For the first time, virtual reality is penetrating a myriad of sectors, from education to entertainment, sports coaching and training. In this blog we provide you with the basics to help you launch your very own VR journey.
Virtual reality (VR) simply put, is a 3D simulated environment the user can interact with. There are no limits to what you can experience in VR, want to walk on the moon? Stand at the top of Mount Everest? Or perhaps swim with dolphins? No problem. VR allows anyone to access exhilarating experiences, at any time, anywhere (subject to Internet connection) and at a fraction of the cost.
To get started, a headset, or a mechanism for our eyes to access the VR environment is needed. You would be forgiven for thinking a super computer and expensive headset are essential to enter into VR. Once upon a time you would be right. Thankfully technological refinement has yielded a wide range of cost effective VR solutions – Your first VR experience could already be sitting in your smartphone!
Many modern smartphones provide support for mobile VR, requiring little more than the downloading of an Application and investment in a low cost headset e.g. Google daydream, Samsung Gear VR, Google cardboard. Apps such as YouTube VR allow you to enjoy 360 video, or how about going on a space journey through Titans of Space?
Thankfully, there are a growing number of FREE VR apps, all ready to teleport you away from the physical world. Admittedly, mobile VR doesn’t provide the full VR experience, though it is a great way to take your first tentative steps in VR without breaking the bank.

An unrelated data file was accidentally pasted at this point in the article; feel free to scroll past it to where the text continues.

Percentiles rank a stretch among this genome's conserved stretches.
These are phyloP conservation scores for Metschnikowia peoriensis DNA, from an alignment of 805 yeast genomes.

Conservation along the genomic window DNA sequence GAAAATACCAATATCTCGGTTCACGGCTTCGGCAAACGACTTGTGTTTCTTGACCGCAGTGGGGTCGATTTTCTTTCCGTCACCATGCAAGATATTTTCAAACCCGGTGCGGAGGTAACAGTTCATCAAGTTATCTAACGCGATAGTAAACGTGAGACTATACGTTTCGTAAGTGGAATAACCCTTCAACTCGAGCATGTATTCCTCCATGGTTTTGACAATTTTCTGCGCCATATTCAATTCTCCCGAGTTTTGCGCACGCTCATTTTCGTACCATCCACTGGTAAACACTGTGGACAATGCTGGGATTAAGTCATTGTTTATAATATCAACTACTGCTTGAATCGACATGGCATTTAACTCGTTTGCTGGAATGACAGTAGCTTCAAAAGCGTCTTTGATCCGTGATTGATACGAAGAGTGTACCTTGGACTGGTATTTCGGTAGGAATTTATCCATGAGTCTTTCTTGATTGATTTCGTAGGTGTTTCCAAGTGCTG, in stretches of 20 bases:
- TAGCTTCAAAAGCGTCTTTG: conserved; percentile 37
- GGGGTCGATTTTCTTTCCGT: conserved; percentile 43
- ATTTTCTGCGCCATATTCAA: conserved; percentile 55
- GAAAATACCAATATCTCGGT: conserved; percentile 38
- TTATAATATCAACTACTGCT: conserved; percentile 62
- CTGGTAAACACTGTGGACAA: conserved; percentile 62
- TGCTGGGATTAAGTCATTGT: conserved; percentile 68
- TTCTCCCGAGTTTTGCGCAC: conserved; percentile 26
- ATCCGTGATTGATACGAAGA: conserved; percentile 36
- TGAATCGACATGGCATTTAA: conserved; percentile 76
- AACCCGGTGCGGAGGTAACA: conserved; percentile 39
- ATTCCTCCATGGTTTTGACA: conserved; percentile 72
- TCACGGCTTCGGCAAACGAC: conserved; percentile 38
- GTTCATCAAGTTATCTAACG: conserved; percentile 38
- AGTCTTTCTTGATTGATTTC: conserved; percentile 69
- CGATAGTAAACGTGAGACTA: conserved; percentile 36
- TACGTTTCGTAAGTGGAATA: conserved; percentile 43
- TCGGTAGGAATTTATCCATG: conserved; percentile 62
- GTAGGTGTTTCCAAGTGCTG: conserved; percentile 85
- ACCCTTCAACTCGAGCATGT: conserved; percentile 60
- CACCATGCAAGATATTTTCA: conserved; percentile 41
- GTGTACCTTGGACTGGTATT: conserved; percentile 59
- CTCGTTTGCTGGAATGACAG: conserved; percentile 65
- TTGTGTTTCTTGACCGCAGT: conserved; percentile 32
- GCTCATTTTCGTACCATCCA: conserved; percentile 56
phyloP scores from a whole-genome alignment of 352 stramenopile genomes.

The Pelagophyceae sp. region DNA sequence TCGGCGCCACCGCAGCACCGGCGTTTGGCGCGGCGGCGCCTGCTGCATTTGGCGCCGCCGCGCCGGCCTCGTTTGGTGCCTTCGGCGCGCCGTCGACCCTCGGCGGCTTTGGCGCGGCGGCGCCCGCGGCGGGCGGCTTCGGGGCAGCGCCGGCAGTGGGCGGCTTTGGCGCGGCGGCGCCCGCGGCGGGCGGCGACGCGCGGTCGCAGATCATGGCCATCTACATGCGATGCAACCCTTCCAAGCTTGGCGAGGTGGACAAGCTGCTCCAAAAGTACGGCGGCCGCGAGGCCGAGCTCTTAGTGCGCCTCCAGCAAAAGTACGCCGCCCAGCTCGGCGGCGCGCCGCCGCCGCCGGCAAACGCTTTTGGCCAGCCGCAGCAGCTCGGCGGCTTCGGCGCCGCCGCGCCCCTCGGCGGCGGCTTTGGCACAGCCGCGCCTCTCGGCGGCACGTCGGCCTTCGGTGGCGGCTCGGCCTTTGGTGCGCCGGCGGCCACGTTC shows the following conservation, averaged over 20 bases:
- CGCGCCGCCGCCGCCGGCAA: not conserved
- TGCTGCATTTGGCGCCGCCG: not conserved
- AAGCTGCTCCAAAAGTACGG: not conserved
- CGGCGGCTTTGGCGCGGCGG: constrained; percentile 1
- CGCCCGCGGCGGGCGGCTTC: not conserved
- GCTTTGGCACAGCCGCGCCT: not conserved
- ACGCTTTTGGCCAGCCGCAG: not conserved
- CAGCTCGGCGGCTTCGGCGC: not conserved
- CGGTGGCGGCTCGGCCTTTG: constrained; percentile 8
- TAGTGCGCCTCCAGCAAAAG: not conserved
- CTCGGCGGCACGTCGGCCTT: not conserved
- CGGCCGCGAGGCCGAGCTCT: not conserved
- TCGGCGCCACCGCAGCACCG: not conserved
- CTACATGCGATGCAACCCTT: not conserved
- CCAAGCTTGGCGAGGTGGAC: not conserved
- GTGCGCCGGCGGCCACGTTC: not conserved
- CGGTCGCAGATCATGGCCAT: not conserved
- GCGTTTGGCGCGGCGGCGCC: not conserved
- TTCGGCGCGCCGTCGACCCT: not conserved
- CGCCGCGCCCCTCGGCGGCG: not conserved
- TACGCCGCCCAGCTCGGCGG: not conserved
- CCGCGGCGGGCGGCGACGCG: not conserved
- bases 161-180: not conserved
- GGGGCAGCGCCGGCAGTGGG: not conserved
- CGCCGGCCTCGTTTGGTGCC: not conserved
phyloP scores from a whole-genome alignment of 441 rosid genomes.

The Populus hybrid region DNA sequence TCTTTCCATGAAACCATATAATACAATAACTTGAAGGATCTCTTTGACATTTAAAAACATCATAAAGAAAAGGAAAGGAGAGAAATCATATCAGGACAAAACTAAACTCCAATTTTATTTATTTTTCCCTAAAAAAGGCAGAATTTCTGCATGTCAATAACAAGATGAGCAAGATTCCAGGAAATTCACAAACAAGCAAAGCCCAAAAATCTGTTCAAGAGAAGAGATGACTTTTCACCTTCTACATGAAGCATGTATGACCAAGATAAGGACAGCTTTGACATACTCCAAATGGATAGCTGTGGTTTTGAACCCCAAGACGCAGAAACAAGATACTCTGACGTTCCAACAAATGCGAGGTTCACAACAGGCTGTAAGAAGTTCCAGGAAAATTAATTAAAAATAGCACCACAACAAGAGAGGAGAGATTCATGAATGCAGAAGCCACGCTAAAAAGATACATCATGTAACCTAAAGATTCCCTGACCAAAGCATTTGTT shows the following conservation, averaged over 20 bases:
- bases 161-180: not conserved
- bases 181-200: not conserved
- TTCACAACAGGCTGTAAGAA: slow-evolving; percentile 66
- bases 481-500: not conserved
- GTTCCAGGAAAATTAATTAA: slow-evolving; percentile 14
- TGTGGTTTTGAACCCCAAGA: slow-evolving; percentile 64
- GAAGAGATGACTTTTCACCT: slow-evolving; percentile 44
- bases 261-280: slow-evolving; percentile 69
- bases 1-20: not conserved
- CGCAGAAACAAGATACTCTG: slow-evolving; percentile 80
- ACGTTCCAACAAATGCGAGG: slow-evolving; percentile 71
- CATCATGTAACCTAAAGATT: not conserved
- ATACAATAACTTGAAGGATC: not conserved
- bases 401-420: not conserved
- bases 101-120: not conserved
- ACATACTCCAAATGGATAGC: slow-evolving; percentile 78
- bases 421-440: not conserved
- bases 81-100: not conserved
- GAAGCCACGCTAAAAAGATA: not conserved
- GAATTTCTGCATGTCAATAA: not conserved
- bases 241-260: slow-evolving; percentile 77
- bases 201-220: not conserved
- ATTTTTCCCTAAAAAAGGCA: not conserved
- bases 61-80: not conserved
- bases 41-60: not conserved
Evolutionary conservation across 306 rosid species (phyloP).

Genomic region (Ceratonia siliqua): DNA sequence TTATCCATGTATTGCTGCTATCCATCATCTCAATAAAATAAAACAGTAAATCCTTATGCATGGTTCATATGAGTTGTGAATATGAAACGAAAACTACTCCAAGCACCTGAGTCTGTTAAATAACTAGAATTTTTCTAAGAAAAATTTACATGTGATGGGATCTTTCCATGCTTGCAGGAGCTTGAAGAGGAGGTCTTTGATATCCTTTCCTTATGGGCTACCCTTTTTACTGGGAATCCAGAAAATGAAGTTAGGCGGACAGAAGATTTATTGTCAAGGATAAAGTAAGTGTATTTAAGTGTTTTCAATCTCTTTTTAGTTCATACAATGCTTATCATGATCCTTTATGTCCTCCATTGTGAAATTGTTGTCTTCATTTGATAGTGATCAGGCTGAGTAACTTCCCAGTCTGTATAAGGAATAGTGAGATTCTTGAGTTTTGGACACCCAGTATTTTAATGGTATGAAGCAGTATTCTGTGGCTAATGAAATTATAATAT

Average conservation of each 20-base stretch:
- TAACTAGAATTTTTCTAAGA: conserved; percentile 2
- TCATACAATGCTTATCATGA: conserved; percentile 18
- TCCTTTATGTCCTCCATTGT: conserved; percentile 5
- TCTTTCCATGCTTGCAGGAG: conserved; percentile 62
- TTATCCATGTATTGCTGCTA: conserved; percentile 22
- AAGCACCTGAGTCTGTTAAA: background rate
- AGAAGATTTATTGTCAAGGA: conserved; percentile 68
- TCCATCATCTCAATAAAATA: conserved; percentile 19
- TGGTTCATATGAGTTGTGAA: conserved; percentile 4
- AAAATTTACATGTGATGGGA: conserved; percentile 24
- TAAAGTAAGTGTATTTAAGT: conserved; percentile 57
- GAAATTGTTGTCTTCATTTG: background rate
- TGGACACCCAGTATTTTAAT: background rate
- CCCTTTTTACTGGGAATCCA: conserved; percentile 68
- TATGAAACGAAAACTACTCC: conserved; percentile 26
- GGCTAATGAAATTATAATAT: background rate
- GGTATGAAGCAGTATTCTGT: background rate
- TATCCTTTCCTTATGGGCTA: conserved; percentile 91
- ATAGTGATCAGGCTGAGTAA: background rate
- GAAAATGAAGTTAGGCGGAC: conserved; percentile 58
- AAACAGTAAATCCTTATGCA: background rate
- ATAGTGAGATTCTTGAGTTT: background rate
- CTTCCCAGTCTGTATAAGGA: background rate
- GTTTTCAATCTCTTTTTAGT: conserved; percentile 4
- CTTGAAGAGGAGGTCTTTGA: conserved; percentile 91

For a more immersive VR experience you’ll need a VR designated head mounted display (HMD) e.g. Oculus Go, Oculus Quest, HTC Vive. Using built in advanced sensors, HMD tracks physical movements in the real world and translates them into VR, known as degrees of freedom (DoF). Some headsets track head movement only, providing three degrees of freedom (3-Dof) e.g. Oculus Go, Google Cardboard.
For the full immersive experience, headsets tracking not only head movement but also hand movement allow for full body movement in VR, or six degrees of freedom (6-Dof) e.g. Oculus Quest, HTC Vive, Oculus RIft. The latest headset was released on 13 October 2020, in the form of the Oculus Quest 2, a stand alone VR headset with no cables to restrict your movement.
But what really makes VR so special? Simply, co-presence. A phenomenon referring to being aware of other individuals in virtual reality, as though you were in the same physical space with someone. An extremely powerful tool in today’s socially distanced, tiered world.
Co-presence has propelled an emerging development of powerful VR experiences, all seeking to improve our confidence in the real world. Fearful of public speaking? Or, perhaps suffering with arachnophobia VR could have a solution for you. At The Learning Loop we are using this super power, to create one of the UK’s first set of formally accredited soft skills professional training courses – to say we’re excited is an understatement.
Yesteryear VR was the stuff of science fiction, but not so today. Why not take your first trip in VR, wherever you want to go – the possibilities are endless!